Art School Confidential
Directed by Terry Zwigoff
screenplay adapted from his own graphic novel by Daniel Clowes

The new film from director Terry Zwigoff - with a screenplay by Daniel Clowes, adapted from the original material (a graphic novel) which he also created - is an entertaining but uneven piece of work. It may be that the story is too personal and autobiographical for the author for him to be able to maintain the kind of intellectual objectivity that allows the experiences of an individual to translate into the "universal" - or to create a coherent, compelling narrative out of a series of deeply felt personal memories.

It is the second collaboration between the two. Clowes was the author of the graphic novel "Ghostworld" and also the adapted screenplay for Zwigoff's film of the same name. Ghostworld was the story of two "outsider" high-school students and their attempts to make peace with their transition into adult life. The main characters were women and although it was rich with believable incident, the storyline as a whole (albeit with an existentially-absurd, "shaggy dog" quality) carried viewers along. The graphic novel was faithfully adapted for the screen and imaginatively filmed, edited and presented by Zwigoff.

Art School Confidential by contrast, shows the same richness of detail and is both painful and amusing in its depiction of the protagonist's coming of age - which is really the center of the narrative - but it gets bogged down in its attempts to comment on too many issues and skewer too many targets. One can't help feel that the author's very personal animosities and disappointments in his own Art School experience drive the film to be both heavy-handed and disjointed.

Not that there isn't a lot to make fun of, both in the adolescent pretensions of Art Students and the larger pretensions of Art Schools and Art Instructors. It is a rich vein, that has been mined successfully many times, and Clowes and Zwigoff hit the target often. The problem is that in doing so they sacrifice the narrative and character development in favor of making the satirical set-pieces the focus of much of the film, rather than using them to energize and propel the story.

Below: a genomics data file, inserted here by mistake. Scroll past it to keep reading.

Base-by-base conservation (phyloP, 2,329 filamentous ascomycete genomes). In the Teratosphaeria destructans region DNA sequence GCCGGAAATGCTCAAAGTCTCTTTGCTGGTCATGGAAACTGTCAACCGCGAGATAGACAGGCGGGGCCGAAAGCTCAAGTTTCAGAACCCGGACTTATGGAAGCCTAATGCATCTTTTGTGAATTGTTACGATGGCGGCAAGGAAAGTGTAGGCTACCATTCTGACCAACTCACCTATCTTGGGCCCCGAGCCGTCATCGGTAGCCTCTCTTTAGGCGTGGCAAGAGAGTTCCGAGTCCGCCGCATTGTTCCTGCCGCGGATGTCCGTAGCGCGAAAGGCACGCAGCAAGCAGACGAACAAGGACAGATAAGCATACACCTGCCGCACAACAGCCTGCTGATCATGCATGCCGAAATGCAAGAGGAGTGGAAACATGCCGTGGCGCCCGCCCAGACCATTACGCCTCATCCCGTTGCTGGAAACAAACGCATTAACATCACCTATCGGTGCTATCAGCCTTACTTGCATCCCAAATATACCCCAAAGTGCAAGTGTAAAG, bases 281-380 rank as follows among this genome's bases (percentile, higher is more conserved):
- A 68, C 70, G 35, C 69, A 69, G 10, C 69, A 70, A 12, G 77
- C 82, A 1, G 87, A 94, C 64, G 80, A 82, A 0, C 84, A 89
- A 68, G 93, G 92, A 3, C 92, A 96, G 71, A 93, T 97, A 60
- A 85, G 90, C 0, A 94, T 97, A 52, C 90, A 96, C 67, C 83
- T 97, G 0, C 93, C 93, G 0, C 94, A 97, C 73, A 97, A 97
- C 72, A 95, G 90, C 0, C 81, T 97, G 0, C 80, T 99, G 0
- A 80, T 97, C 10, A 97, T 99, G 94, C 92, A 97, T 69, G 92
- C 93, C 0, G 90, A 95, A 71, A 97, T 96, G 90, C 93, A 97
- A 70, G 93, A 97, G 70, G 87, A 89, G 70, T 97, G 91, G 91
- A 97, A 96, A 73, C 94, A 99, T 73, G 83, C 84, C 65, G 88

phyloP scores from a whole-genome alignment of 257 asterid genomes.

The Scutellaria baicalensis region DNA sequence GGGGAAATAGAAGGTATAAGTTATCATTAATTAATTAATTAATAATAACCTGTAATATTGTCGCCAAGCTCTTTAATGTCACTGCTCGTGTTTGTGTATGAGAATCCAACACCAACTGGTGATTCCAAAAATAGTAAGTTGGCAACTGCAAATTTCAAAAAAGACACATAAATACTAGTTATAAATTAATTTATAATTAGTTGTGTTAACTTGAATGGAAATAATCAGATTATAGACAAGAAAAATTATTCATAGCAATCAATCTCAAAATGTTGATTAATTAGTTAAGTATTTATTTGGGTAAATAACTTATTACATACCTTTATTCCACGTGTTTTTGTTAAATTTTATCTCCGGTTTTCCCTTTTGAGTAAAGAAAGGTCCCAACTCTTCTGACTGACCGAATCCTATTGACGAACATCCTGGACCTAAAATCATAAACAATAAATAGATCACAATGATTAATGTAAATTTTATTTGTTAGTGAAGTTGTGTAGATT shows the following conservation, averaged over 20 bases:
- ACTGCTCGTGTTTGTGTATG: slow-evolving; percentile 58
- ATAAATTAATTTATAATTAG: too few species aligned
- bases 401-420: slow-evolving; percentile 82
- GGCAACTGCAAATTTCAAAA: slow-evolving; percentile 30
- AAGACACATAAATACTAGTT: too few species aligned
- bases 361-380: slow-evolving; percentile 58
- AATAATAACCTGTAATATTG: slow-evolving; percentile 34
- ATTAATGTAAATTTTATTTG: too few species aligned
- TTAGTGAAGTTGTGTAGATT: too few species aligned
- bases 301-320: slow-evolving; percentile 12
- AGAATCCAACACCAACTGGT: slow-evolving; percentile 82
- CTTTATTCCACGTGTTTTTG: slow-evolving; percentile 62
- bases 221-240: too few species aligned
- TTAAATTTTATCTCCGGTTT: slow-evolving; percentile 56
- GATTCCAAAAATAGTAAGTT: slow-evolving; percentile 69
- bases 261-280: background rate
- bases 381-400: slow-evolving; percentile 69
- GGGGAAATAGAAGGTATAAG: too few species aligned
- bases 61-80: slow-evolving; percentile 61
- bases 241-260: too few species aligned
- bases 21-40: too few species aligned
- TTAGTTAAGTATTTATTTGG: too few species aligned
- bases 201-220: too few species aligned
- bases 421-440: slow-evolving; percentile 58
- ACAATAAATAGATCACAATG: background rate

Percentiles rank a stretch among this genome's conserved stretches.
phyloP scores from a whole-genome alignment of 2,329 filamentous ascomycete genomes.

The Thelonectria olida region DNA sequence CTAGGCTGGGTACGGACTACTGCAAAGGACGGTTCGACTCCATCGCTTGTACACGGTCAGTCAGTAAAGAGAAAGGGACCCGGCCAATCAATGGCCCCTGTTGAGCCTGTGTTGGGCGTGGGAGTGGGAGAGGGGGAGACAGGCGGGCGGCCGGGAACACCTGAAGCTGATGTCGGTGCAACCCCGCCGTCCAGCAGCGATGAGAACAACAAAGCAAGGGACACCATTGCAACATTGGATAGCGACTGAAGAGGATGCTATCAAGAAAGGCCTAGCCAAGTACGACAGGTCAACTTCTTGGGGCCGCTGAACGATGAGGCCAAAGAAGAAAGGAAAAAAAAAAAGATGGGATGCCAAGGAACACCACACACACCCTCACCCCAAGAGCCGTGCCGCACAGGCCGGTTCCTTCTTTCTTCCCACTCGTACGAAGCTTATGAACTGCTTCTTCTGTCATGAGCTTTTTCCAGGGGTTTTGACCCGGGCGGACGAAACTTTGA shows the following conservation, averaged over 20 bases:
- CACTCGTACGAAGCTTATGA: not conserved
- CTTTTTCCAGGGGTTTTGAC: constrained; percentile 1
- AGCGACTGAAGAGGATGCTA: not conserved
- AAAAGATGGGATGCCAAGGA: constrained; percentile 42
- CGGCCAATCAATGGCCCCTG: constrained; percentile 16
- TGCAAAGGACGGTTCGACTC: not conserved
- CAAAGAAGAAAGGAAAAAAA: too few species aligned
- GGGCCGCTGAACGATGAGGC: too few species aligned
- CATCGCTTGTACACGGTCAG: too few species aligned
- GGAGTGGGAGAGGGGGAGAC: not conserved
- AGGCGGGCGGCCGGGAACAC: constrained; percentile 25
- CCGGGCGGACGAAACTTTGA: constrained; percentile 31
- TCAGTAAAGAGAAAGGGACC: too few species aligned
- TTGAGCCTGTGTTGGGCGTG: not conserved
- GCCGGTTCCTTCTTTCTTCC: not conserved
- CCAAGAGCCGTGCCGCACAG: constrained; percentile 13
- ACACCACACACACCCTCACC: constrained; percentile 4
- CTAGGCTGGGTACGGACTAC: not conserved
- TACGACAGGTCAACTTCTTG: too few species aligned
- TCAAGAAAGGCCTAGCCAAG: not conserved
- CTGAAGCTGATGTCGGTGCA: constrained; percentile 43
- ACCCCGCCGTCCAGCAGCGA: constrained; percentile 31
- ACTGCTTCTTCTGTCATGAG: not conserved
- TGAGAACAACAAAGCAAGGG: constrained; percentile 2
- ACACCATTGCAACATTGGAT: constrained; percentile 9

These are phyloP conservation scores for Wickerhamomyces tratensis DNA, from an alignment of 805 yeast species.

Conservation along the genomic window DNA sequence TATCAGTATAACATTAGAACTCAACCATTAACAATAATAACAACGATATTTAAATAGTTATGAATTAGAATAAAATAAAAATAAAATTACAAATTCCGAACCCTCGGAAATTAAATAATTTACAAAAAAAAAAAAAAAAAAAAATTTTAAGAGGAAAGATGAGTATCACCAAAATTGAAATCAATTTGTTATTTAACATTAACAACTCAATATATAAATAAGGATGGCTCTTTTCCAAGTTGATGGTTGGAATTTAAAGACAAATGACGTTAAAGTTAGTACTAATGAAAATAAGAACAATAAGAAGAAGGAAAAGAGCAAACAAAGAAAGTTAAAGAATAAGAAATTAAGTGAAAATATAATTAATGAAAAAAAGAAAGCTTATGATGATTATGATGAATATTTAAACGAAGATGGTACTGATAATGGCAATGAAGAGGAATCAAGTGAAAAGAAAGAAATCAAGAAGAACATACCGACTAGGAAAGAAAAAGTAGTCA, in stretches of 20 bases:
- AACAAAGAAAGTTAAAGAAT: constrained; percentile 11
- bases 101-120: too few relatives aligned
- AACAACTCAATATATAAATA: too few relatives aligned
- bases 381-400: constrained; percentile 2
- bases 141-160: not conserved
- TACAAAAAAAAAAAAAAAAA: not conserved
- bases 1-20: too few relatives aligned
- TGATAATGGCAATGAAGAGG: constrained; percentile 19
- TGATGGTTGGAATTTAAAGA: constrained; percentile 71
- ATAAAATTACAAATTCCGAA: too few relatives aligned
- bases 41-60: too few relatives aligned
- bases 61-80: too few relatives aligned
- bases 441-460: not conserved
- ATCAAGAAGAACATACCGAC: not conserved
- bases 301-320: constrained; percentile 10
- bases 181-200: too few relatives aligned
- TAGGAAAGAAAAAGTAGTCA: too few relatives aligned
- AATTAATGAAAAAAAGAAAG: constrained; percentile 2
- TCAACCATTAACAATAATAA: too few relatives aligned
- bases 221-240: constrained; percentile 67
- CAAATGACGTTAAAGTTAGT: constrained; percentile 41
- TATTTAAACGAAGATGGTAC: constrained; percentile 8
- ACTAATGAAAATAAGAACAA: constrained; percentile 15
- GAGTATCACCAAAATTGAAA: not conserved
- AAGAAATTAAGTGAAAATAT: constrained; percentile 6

That story follows the life of Jerome (Max Minghella), like Clowes a naive midwesterner with artistic talent that helped make him an "outsider" in school, who emigrates to New York to be among "real artists" and study at Art School. The discoveries he makes in this process and the confusion and disillusionment - as well as ultimate transformation - are the energetic center of the film. But Clowes' script gets distracted too often by opportunities to send-up one aspect of the experience or another to give this potentially engaging tale the continuity and weight it would have needed to become compelling.

And Zwigoff doesn't rein him in, as a good director should. Zwigoff made his name with a sort of psycho-docu-drama about famed underground cartoonist R. Crumb - titled simply Crumb - and his eccentric and deeply-troubled family. That film was outside the mold of what had been done before and the personalities involved were so magnetic - sometimes in a somewhat horrifying way - that it succeeded on the strength of the "characters" alone. No doubt Zwigoff's editing of his raw material and his ability to both provoke his subjects and record them in a deeply-revealing way were what brought coherence and emotional resonance to this effort.

But filming and editing documentary footage is a different skill-set than creating and combining the elements that make a fiction feature work. His second fiction feature after the strange though intriguing Ghostworld was the execrable Bad Santa. But such "sophomore slumps" are common for new directors, and on the strength of Ghostworld and Crumb most critics were willing to extend the benefit of the doubt Although Zwigoff showed a relatively deft hand with Ghostworld, in the current film he allows the script - helter-skelter as it is - to run away with it, for a result that at best is inconclusive for his future career.

This lack of restraint is particularly obvious the inclusion of a ridiculous and totally unnecessary plot-twist (also in the source material) involving a serial killer, that is neither treated seriously for straight dramatic value, nor satirically for its black humor, and ends up falling between the two stools. Sometimes part of the job of "directing" a film has to include judicious editing of the story-line to eliminate such elements, that may or may not work in the original material, but clearly distract from what the film has to try and accomplish in only 100 minutes.